Do Momentum Based Strategies Still Work in Foreign Currency Markets?
57 Pages Posted: 1 Jun 2001
Date Written: March 2001
This paper examines the performance of momentum trading strategies in foreign exchange markets. We find the well-documented profitability of momentum strategies with equities to hold for currencies as well and to have continued throughout the 1980s and the 1990s. Our results indicate that the long/short strategy of buying the most attractive currency and shorting the least attractive currency obtains average excess returns that are significantly positive. Of particular note, the profitability to momentum strategies in foreign exchange markets has been particularly strong during the latter half of the 1990s. By examining 354 long/short moving average rules across eight currencies, we show the results are insensitive to the specification of the trading rule and the base currency for analysis. We also show that the correlations of the long/short momentum strategies using differing base currencies are very high - typically around 0.90. This would indicate that strong/weak momentum currencies relative to a base currency at a particular time are typically also strong/weak currencies relative to most other base currencies as well. Finally, using a bootstrap methodology we show that the performance is not due to a time-varying risk premium but depends on the underlying autocorrelation structure of the currency returns. In sum, the results lend further support to prior momentum studies on equities. The profitability to momentum-based strategies holds for currencies as well.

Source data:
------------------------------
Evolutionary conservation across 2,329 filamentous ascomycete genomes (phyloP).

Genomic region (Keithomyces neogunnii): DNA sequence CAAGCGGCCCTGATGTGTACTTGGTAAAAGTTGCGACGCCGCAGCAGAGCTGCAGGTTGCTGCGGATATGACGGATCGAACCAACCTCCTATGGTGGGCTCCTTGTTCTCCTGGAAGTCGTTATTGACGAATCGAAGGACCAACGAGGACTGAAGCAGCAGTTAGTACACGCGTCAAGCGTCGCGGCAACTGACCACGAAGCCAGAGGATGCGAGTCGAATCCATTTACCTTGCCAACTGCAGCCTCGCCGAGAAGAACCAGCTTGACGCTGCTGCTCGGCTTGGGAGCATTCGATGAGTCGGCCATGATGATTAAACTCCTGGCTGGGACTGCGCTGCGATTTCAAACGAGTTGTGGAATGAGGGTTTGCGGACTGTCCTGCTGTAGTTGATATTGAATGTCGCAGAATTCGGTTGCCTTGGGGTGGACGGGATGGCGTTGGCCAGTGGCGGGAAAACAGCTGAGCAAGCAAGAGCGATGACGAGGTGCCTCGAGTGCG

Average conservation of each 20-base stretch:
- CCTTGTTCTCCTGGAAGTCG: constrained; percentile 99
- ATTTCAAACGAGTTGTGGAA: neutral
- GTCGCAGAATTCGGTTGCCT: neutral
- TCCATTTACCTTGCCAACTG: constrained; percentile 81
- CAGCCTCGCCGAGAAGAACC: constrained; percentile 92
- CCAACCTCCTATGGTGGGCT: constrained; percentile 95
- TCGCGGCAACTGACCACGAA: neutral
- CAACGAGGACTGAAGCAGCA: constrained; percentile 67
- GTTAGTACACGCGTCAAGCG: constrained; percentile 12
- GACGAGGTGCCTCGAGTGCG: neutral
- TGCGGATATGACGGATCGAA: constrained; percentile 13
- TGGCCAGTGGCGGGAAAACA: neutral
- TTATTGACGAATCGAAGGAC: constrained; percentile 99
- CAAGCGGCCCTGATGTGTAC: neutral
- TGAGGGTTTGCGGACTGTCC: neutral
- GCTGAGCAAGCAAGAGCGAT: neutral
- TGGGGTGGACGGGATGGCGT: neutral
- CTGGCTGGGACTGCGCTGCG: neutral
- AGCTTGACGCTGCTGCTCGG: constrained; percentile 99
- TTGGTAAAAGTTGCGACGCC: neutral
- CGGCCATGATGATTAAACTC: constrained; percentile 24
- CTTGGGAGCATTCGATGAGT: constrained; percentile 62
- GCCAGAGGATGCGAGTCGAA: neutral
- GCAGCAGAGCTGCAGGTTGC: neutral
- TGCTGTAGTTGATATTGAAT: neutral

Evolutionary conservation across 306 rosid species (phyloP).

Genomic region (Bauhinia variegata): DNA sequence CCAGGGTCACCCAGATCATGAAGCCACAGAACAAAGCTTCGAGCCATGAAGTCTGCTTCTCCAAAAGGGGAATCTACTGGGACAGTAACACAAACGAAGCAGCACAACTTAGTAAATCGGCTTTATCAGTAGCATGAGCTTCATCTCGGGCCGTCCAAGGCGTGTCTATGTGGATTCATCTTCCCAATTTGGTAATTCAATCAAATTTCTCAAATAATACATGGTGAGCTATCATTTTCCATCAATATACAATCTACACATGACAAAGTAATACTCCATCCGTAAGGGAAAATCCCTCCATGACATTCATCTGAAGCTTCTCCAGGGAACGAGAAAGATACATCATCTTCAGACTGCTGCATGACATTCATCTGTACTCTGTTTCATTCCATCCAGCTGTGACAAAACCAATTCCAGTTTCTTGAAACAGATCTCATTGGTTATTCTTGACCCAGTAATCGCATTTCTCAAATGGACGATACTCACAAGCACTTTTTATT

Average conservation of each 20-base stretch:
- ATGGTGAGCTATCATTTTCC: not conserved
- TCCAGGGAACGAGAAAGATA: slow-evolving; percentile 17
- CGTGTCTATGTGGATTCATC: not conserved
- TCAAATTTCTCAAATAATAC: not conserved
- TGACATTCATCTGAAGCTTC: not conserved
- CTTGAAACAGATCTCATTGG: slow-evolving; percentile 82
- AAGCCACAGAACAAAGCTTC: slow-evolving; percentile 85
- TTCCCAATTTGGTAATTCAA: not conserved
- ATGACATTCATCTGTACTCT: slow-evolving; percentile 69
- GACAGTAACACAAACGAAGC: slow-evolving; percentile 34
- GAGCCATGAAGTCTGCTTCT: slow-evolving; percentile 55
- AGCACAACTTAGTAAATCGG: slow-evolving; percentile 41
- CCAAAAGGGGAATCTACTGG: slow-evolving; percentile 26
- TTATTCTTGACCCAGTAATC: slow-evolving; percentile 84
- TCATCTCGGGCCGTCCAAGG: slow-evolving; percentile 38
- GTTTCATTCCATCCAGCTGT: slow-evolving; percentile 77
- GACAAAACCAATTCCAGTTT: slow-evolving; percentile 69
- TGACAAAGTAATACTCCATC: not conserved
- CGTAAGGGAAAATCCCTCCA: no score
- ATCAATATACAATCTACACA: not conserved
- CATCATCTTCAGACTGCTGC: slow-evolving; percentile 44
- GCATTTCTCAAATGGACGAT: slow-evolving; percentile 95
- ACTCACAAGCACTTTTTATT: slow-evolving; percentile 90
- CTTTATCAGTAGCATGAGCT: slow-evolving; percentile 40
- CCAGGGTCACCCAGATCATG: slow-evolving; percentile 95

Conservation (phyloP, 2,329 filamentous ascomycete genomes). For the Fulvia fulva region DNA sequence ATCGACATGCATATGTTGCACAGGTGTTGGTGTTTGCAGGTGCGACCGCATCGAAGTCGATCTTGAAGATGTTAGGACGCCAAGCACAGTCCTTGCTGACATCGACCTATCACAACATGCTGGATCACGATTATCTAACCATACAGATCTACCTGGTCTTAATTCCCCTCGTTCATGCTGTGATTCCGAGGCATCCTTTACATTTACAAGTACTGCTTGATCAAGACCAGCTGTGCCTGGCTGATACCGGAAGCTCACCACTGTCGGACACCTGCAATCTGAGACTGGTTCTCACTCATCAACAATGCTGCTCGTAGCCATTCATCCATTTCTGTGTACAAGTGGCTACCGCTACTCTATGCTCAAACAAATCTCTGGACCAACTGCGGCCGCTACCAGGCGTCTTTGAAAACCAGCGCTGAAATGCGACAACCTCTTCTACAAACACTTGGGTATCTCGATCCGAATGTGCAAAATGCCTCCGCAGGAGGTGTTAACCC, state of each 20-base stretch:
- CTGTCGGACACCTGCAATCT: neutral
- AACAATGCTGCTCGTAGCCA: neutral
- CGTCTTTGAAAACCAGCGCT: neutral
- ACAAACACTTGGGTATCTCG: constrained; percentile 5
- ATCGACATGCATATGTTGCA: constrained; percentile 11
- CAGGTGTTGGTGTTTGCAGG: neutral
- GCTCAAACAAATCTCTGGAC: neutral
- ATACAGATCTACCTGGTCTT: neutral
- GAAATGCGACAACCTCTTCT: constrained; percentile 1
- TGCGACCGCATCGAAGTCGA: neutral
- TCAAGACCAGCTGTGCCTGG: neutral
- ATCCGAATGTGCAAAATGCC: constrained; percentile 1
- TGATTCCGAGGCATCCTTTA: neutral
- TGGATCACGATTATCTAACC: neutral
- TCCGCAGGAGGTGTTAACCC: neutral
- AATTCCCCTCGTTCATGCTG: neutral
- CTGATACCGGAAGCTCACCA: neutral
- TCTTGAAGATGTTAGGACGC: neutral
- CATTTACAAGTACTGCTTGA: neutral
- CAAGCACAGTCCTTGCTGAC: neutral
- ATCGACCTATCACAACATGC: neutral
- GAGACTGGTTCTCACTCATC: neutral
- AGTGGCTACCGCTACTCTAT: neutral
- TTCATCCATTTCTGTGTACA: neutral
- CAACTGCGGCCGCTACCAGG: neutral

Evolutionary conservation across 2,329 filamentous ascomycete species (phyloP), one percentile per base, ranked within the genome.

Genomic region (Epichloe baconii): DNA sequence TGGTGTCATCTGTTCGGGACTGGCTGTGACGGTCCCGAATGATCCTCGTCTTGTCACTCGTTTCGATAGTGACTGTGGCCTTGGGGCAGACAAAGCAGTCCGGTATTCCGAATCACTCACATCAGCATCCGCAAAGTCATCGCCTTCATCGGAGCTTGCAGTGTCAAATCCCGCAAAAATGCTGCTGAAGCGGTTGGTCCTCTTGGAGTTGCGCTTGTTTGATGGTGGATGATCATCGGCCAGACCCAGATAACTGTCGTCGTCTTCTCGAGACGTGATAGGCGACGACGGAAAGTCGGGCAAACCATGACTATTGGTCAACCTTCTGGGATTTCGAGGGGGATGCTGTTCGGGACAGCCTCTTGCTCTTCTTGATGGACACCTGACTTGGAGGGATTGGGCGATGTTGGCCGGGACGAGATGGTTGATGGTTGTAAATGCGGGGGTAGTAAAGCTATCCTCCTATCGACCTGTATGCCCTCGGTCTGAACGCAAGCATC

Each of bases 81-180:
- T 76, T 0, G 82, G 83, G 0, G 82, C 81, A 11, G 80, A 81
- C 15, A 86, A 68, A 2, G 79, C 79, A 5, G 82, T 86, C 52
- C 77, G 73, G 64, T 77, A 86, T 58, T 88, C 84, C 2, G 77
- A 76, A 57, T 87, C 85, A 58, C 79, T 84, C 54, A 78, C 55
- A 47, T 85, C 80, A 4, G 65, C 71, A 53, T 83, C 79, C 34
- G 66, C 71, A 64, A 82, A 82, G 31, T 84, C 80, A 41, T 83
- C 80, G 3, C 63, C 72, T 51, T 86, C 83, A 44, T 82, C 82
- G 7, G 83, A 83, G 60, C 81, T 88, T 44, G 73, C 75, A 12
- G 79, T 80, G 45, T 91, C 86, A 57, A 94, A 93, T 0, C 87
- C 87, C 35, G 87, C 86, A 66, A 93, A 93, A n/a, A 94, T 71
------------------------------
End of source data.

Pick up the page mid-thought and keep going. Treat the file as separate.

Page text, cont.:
Keywords: Momentum, technical trading rules, GARCH, foreign exchange, bootstrap
JEL Classification: F31, G11, G15
Suggested Citation: Suggested Citation